“This instills a sense of currency of the issues and the need for students to be vigilant about developments in the real world when thinking about law, policy, technology, and business issues as they intersect,” she adds.
The rise of non-fungible tokens (NFT) is one example, resulting in the regulatory landscape around digital assets evolving rapidly. As such, a student group delved into how consumers may be better protected in NFT transactions. Through research into issues faced by NFT consumers, the students came up with a list of recommendations, including an accreditation system for NFT marketplaces.
“It is challenging to keep abreast of fast-moving developments in this area, but fortunately, SMU has excellent research resources to support faculty.”
On a broader note, another group of students decided to examine the legal implications for businesses in the Metaverse. Their research revolved around legal issues such as data protection, intellectual property and consumer protection. Following their findings, the students recommended that businesses be conscientious in ensuring that the terms of their End User Licensing Agreements “remain equitable and user-centric to ensure longevity in commercial relationships”.
As Prof Hsu notes, newer technology applications have led to legal and policy uncertainties in many countries. Authorities are therefore trying to establish clear laws and regulations while not stifling innovation, such as the rules that might be applied to activities in the Metaverse and to digital currencies. They might also re-examine the role of the law and how it could better ‘catch up’ with businesses’ rapid adoption of new applications of technology, and how consumer protection may need to be reviewed.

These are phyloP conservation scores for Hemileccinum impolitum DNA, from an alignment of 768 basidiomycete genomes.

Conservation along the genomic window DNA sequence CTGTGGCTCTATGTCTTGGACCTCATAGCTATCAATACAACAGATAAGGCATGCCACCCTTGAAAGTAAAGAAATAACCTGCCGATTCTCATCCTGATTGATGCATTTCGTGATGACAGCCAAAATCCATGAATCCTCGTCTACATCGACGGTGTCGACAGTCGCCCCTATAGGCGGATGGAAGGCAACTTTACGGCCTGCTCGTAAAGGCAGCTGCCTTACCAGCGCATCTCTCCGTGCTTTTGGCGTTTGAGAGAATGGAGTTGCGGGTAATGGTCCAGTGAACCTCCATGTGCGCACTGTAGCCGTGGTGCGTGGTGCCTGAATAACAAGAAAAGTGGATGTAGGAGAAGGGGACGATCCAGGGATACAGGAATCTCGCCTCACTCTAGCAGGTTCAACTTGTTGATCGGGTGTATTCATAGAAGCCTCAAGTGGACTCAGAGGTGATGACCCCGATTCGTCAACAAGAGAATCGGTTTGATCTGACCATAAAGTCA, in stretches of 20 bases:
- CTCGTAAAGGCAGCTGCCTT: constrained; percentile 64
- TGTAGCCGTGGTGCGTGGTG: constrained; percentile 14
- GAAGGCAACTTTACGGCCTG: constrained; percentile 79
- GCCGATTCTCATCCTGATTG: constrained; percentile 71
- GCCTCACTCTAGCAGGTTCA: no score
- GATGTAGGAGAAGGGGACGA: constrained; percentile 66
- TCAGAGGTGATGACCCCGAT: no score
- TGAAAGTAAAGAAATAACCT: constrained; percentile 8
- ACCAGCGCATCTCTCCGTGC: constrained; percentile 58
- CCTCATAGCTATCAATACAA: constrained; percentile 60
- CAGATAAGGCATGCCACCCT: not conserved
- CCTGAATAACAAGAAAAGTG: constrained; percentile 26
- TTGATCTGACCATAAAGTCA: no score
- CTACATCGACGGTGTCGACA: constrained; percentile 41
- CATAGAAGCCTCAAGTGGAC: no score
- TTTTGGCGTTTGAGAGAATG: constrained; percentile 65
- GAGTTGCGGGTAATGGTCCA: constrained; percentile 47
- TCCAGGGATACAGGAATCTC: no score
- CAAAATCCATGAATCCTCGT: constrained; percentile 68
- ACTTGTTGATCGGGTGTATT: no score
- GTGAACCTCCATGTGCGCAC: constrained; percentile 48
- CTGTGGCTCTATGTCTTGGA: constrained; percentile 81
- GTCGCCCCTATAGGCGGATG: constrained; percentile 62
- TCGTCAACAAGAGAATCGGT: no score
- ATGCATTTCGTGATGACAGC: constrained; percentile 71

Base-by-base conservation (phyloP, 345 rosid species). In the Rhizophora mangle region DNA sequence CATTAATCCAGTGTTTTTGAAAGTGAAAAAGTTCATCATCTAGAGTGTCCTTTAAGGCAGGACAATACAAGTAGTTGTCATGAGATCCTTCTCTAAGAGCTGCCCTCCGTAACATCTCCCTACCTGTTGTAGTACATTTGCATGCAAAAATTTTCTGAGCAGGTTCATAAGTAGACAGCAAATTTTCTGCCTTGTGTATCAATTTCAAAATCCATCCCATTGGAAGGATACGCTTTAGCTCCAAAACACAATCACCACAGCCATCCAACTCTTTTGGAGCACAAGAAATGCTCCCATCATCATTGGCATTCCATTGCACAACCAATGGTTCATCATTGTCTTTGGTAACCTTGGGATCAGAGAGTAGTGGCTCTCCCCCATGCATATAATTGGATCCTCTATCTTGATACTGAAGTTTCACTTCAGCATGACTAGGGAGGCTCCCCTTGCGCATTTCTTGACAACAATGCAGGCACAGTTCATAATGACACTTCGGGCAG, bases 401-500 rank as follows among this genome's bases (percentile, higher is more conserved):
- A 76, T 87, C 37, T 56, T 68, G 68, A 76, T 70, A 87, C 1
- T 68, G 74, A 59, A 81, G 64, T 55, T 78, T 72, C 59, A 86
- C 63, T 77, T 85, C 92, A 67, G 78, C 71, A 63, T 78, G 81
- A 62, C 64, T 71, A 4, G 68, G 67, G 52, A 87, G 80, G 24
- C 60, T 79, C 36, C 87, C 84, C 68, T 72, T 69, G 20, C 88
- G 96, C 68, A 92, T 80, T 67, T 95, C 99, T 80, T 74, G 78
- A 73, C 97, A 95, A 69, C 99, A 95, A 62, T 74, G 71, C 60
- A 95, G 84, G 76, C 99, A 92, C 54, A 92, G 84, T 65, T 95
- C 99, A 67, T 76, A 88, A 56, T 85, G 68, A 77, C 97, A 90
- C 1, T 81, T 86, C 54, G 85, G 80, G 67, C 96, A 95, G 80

“It is challenging to keep abreast of fast-moving developments in this area, but fortunately, SMU has excellent research resources to support faculty,” remarks Prof Hsu.
“The course is designed to encourage students to teach themselves and each other and to pique their curiosity with topics in frontier areas of the law. The students’ excitement is often quite visible!”
Nurturing legal professionals of tomorrow
The legal field is changing rapidly, and lawyers must keep up with the latest digital trends to remain competitive. Preparing students for future interactions with industry partners, the course aims to develop a deeper appreciation of the challenges faced by today’s digitally transformed businesses.
In fact, students who have undertaken projects in the course over the past three years have been offered internships in international law firms and key regulatory agencies in Singapore. Another group has been provided opportunities to participate in a major international project to map blockchain laws and regulations worldwide, recalls Prof Hsu. Moreover, industry partners have been impressed that SMU allows students to develop substantive research and problem-solving skills in courses such as this.
As the digital economy continues to evolve, it is increasingly important for law students to gain real-world learning experiences. Through close collaboration with industry stakeholders, students gain exposure to the realities of the digital business landscape. They are then better equipped to develop innovative solutions for businesses as they tap upon opportunities offered by technology, and are poised to meet the challenges of the technological era.
SMU-X is an experiential learning framework which calls for students to take on real- world challenges by collaborating on projects with corporates, non-profit and government organisations. Learn more about SMU-X and its courses here.